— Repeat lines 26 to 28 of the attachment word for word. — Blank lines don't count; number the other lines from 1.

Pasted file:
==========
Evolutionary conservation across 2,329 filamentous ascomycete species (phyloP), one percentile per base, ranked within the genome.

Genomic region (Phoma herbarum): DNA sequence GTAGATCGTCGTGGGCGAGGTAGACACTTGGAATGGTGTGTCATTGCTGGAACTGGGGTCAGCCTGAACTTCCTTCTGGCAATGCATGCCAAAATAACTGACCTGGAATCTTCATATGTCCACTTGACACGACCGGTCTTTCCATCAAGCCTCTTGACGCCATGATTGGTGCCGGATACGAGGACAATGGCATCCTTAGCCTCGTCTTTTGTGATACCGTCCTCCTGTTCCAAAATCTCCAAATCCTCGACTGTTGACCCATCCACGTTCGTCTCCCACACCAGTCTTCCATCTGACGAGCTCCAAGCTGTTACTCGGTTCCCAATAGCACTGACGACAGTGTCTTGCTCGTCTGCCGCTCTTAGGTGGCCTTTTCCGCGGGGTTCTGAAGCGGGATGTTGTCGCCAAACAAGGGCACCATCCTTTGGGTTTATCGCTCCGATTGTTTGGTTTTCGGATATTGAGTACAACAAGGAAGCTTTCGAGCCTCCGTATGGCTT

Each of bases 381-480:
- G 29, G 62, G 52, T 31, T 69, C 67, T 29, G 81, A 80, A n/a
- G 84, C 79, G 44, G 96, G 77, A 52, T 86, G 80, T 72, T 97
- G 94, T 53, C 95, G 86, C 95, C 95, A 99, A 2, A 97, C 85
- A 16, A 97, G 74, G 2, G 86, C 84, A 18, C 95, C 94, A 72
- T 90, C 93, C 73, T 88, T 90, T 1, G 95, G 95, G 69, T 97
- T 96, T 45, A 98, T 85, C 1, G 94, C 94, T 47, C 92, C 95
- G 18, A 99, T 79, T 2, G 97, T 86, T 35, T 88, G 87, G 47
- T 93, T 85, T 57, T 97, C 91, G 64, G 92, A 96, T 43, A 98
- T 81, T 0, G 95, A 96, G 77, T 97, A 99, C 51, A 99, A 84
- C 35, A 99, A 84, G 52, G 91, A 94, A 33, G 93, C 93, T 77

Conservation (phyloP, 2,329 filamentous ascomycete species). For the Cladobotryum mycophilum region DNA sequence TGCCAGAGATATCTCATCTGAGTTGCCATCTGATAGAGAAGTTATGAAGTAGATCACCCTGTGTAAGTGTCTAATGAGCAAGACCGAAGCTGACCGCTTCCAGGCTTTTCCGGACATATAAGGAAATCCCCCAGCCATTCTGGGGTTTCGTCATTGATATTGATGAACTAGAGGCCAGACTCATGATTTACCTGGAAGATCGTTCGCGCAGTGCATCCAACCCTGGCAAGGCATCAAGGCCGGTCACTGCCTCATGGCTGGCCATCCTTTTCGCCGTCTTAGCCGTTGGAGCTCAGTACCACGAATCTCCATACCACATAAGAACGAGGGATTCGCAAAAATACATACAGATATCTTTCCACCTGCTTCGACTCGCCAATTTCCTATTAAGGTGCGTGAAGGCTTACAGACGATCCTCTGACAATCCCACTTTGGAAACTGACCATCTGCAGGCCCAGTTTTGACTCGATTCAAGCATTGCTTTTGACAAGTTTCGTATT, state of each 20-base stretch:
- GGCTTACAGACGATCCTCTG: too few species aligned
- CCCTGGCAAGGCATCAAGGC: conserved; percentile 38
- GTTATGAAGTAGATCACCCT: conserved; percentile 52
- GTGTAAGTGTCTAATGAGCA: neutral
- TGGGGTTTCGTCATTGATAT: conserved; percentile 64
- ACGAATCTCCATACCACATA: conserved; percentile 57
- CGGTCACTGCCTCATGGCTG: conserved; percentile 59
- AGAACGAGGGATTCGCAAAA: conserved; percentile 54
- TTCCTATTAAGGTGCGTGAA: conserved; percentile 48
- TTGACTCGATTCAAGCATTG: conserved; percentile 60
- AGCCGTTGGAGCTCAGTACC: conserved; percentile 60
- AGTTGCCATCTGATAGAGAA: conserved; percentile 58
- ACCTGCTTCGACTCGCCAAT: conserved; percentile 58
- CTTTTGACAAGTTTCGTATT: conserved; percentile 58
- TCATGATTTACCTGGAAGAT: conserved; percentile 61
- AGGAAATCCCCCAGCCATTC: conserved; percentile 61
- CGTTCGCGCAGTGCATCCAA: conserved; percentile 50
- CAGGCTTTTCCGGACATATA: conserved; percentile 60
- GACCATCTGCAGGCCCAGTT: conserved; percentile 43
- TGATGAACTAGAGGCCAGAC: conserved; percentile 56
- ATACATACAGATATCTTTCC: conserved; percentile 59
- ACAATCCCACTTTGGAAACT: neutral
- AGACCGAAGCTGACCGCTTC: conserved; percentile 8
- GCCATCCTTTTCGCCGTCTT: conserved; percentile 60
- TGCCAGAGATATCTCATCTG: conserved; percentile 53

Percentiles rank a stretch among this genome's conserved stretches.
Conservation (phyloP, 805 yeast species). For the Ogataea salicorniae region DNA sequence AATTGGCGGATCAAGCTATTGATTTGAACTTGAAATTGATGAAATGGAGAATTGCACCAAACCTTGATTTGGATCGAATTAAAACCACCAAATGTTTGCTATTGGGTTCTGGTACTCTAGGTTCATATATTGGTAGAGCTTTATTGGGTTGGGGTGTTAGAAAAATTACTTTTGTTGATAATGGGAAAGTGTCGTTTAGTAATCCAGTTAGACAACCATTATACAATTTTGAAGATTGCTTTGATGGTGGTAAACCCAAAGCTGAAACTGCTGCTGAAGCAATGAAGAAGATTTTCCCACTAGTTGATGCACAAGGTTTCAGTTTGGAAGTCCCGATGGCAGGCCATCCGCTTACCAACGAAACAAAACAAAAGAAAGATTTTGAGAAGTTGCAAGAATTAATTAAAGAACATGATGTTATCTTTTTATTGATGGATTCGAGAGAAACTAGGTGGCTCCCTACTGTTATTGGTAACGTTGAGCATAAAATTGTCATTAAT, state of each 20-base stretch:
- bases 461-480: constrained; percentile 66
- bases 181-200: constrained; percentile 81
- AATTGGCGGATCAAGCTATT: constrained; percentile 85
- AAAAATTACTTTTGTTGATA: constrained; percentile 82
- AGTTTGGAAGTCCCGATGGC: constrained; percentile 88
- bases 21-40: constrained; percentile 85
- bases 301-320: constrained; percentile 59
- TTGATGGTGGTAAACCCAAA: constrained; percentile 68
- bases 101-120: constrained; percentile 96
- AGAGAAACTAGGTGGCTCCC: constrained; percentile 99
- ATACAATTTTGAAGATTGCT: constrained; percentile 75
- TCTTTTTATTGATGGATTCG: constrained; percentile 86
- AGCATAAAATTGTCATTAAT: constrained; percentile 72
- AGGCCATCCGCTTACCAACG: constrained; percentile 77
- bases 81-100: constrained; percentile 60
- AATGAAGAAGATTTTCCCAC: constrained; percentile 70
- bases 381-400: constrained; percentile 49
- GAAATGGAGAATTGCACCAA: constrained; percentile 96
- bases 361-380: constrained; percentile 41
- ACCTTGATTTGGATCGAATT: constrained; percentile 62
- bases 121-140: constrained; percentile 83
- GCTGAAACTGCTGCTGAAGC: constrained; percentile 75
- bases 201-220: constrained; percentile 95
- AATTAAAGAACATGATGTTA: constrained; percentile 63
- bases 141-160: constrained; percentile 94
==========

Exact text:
- AGTTGCCATCTGATAGAGAA: conserved; percentile 58
- ACCTGCTTCGACTCGCCAAT: conserved; percentile 58
- CTTTTGACAAGTTTCGTATT: conserved; percentile 58